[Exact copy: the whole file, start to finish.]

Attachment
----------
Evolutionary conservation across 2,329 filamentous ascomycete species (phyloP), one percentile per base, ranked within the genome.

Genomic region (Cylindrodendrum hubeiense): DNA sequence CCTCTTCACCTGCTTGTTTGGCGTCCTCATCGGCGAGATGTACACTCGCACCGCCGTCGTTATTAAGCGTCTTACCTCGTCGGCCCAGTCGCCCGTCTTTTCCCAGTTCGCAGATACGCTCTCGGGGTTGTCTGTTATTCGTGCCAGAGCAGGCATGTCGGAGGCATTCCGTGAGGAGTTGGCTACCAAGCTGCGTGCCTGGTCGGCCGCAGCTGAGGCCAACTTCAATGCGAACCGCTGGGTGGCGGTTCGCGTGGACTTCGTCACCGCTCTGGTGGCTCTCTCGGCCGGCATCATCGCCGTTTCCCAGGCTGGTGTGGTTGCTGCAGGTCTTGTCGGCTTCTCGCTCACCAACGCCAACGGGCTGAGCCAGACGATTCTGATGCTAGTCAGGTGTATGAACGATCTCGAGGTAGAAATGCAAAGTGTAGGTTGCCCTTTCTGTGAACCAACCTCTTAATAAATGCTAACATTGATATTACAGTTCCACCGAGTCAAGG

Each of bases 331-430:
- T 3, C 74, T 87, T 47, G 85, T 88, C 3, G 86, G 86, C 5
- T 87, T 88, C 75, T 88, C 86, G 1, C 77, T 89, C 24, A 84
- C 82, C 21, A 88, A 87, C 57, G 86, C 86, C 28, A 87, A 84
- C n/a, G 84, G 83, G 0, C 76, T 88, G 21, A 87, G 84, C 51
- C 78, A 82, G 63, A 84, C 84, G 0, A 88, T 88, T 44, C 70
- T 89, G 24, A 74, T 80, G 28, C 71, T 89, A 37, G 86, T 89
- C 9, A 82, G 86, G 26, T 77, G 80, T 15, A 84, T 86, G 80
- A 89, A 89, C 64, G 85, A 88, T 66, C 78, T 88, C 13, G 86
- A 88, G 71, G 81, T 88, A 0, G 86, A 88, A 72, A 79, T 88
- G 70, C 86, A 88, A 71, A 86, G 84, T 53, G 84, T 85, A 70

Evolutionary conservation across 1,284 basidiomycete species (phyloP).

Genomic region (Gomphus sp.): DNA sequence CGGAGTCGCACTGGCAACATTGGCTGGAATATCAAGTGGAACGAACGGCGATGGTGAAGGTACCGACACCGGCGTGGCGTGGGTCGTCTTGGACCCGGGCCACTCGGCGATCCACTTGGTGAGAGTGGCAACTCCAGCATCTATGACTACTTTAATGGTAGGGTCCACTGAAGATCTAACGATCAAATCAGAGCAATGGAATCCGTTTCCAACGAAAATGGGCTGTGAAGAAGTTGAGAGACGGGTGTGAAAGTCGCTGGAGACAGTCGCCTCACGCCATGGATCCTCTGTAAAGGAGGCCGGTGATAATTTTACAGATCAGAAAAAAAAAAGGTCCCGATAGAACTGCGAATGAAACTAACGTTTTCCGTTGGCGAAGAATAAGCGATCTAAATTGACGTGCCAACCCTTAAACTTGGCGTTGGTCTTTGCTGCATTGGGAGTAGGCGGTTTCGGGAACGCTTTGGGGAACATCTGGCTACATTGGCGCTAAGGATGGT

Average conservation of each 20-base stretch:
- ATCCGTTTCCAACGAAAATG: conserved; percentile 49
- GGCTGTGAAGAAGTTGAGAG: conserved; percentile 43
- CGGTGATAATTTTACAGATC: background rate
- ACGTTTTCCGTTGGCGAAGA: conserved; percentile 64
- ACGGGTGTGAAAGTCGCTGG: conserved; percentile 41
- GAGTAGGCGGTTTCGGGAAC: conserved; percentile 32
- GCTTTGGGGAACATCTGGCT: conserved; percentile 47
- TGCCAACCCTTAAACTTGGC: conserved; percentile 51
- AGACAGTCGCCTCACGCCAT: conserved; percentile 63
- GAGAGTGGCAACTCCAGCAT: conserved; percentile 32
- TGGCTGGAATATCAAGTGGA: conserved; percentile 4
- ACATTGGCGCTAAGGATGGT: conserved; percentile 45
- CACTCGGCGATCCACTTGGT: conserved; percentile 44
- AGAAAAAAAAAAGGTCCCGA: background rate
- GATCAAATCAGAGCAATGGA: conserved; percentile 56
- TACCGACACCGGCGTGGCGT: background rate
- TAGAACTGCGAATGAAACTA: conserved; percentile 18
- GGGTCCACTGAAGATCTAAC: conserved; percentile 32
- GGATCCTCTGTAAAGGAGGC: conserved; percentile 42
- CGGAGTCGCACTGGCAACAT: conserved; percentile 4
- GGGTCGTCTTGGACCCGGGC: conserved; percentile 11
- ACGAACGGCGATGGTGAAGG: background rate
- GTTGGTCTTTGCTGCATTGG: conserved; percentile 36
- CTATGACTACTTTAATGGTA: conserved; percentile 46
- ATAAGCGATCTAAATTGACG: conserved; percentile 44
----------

Evolutionary conservation across 2,329 filamentous ascomycete species (phyloP), one percentile per base, ranked within the genome.

Genomic region (Cylindrodendrum hubeiense): DNA sequence CCTCTTCACCTGCTTGTTTGGCGTCCTCATCGGCGAGATGTACACTCGCACCGCCGTCGTTATTAAGCGTCTTACCTCGTCGGCCCAGTCGCCCGTCTTTTCCCAGTTCGCAGATACGCTCTCGGGGTTGTCTGTTATTCGTGCCAGAGCAGGCATGTCGGAGGCATTCCGTGAGGAGTTGGCTACCAAGCTGCGTGCCTGGTCGGCCGCAGCTGAGGCCAACTTCAATGCGAACCGCTGGGTGGCGGTTCGCGTGGACTTCGTCACCGCTCTGGTGGCTCTCTCGGCCGGCATCATCGCCGTTTCCCAGGCTGGTGTGGTTGCTGCAGGTCTTGTCGGCTTCTCGCTCACCAACGCCAACGGGCTGAGCCAGACGATTCTGATGCTAGTCAGGTGTATGAACGATCTCGAGGTAGAAATGCAAAGTGTAGGTTGCCCTTTCTGTGAACCAACCTCTTAATAAATGCTAACATTGATATTACAGTTCCACCGAGTCAAGG

Each of bases 331-430:
- T 3, C 74, T 87, T 47, G 85, T 88, C 3, G 86, G 86, C 5
- T 87, T 88, C 75, T 88, C 86, G 1, C 77, T 89, C 24, A 84
- C 82, C 21, A 88, A 87, C 57, G 86, C 86, C 28, A 87, A 84
- C n/a, G 84, G 83, G 0, C 76, T 88, G 21, A 87, G 84, C 51
- C 78, A 82, G 63, A 84, C 84, G 0, A 88, T 88, T 44, C 70
- T 89, G 24, A 74, T 80, G 28, C 71, T 89, A 37, G 86, T 89
- C 9, A 82, G 86, G 26, T 77, G 80, T 15, A 84, T 86, G 80
- A 89, A 89, C 64, G 85, A 88, T 66, C 78, T 88, C 13, G 86
- A 88, G 71, G 81, T 88, A 0, G 86, A 88, A 72, A 79, T 88
- G 70, C 86, A 88, A 71, A 86, G 84, T 53, G 84, T 85, A 70

Evolutionary conservation across 1,284 basidiomycete species (phyloP).

Genomic region (Gomphus sp.): DNA sequence CGGAGTCGCACTGGCAACATTGGCTGGAATATCAAGTGGAACGAACGGCGATGGTGAAGGTACCGACACCGGCGTGGCGTGGGTCGTCTTGGACCCGGGCCACTCGGCGATCCACTTGGTGAGAGTGGCAACTCCAGCATCTATGACTACTTTAATGGTAGGGTCCACTGAAGATCTAACGATCAAATCAGAGCAATGGAATCCGTTTCCAACGAAAATGGGCTGTGAAGAAGTTGAGAGACGGGTGTGAAAGTCGCTGGAGACAGTCGCCTCACGCCATGGATCCTCTGTAAAGGAGGCCGGTGATAATTTTACAGATCAGAAAAAAAAAAGGTCCCGATAGAACTGCGAATGAAACTAACGTTTTCCGTTGGCGAAGAATAAGCGATCTAAATTGACGTGCCAACCCTTAAACTTGGCGTTGGTCTTTGCTGCATTGGGAGTAGGCGGTTTCGGGAACGCTTTGGGGAACATCTGGCTACATTGGCGCTAAGGATGGT

Average conservation of each 20-base stretch:
- ATCCGTTTCCAACGAAAATG: conserved; percentile 49
- GGCTGTGAAGAAGTTGAGAG: conserved; percentile 43
- CGGTGATAATTTTACAGATC: background rate
- ACGTTTTCCGTTGGCGAAGA: conserved; percentile 64
- ACGGGTGTGAAAGTCGCTGG: conserved; percentile 41
- GAGTAGGCGGTTTCGGGAAC: conserved; percentile 32
- GCTTTGGGGAACATCTGGCT: conserved; percentile 47
- TGCCAACCCTTAAACTTGGC: conserved; percentile 51
- AGACAGTCGCCTCACGCCAT: conserved; percentile 63
- GAGAGTGGCAACTCCAGCAT: conserved; percentile 32
- TGGCTGGAATATCAAGTGGA: conserved; percentile 4
- ACATTGGCGCTAAGGATGGT: conserved; percentile 45
- CACTCGGCGATCCACTTGGT: conserved; percentile 44
- AGAAAAAAAAAAGGTCCCGA: background rate
- GATCAAATCAGAGCAATGGA: conserved; percentile 56
- TACCGACACCGGCGTGGCGT: background rate
- TAGAACTGCGAATGAAACTA: conserved; percentile 18
- GGGTCCACTGAAGATCTAAC: conserved; percentile 32
- GGATCCTCTGTAAAGGAGGC: conserved; percentile 42
- CGGAGTCGCACTGGCAACAT: conserved; percentile 4
- GGGTCGTCTTGGACCCGGGC: conserved; percentile 11
- ACGAACGGCGATGGTGAAGG: background rate
- GTTGGTCTTTGCTGCATTGG: conserved; percentile 36
- CTATGACTACTTTAATGGTA: conserved; percentile 46
- ATAAGCGATCTAAATTGACG: conserved; percentile 44